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Cotton Planting


Generally, planting can safely proceed when the 4-inch  soil temps reach 65 degrees for 3 consecutive days and warming conditions are projected over the next several days. it is critical for the soil temps to be at least 65 degrees for the first 2 to 3 days after planting into moist soil, as imbibed seed are often killed by temps of 41 degrees or blow. Low temps can also cause chilling injury to emerged seedlings.

We can check this data by going to to access the weather station nearest your location. Click on yesterdays conditions and it will give you data for the previous 4 days. Our average for the last 4 days is around 69 with conditions favorable for the next few days. Highs are predicted to be in the low 80’s and lows are predicted to be in the low 60’s for the next few days with a couple of days toward the end of next week cooling off.


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Delaying planting until late April to early May has shown advantages in deep South Georgia. Irrigated cotton should usually be planted after May 1, since the risk of having adequate moisture for getting a stand is eliminated, the possibility of boll-rot from August rains is reduced, and thrips pressure is lessened. Also, boll opening and harvest-time rainfall risks are reduced and harvest can be accomplished from late September through November, normally our most likely rain free period.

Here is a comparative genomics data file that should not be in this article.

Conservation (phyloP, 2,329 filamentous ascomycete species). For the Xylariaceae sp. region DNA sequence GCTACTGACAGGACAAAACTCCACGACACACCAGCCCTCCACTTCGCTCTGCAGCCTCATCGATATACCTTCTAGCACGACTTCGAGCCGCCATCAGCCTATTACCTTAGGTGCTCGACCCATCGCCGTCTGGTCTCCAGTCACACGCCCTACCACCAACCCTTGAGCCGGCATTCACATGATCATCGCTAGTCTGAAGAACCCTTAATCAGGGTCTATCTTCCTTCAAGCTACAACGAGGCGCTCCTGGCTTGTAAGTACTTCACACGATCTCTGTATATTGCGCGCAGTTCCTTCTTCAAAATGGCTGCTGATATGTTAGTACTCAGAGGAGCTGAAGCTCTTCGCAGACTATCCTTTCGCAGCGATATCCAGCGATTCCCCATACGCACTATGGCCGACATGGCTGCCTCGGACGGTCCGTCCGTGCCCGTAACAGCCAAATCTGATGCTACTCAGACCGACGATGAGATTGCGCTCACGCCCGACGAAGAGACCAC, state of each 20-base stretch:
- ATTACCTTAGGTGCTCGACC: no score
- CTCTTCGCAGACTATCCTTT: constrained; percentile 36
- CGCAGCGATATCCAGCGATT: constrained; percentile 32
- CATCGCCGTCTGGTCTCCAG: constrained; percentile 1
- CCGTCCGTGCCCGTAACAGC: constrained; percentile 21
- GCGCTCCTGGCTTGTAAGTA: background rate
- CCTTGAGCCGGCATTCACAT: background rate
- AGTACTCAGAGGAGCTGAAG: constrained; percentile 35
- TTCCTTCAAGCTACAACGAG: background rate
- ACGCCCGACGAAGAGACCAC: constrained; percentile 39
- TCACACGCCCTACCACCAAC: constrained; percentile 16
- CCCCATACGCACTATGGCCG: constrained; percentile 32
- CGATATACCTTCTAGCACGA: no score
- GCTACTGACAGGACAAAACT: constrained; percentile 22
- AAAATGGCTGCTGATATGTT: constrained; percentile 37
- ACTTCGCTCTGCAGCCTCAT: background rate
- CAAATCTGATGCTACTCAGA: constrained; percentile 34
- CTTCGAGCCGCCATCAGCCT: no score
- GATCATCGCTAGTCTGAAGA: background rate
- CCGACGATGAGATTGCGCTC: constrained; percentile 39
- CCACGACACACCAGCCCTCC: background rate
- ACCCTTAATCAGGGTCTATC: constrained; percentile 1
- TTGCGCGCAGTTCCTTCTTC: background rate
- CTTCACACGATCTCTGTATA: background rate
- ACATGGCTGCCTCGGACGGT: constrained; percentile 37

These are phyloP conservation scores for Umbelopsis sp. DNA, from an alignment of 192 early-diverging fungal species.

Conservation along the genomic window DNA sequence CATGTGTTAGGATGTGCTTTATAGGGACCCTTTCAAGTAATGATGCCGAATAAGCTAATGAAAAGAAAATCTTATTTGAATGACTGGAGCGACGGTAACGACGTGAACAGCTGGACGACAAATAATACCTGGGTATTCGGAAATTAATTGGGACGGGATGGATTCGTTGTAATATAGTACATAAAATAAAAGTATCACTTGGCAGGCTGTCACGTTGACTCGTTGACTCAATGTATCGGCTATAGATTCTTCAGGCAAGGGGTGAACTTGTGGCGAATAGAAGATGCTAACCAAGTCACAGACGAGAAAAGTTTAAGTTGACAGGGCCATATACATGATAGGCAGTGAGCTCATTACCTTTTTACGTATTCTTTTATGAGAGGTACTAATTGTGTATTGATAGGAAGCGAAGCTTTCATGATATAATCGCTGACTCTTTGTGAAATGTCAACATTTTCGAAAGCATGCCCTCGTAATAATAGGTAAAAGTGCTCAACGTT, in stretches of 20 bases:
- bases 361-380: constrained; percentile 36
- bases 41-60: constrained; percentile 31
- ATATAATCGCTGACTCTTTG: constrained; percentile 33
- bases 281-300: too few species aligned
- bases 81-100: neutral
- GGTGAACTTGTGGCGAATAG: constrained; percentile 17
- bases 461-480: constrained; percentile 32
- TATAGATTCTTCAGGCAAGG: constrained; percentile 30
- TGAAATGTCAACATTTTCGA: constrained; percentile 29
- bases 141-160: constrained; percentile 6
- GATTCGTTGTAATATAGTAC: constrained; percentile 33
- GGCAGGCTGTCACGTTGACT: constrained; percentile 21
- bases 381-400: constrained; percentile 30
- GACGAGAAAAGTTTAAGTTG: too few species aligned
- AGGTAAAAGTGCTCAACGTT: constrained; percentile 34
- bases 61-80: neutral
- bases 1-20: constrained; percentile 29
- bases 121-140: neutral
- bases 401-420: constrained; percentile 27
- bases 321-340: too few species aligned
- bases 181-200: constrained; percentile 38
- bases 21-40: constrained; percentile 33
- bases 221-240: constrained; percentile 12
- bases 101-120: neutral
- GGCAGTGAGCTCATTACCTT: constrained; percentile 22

Choosing which variety to plant is one of the most critical steps in producing a cotton crop and achieving optimal yields and fiber quality. A single dominant variety is unlikely, however official variety trials and on-farm county variety trials in 2010-2012 illustrated that several varieties performed well in several environments.

Results from UGA On-Farm Cotton Variety Performance Evaluation Program are published on the UGA Cotton Web page at, as well as the UGA Cotton Variety Performance calculator, which is a valuable tool for growers to use to compare performance of most modern varieties across Georgia.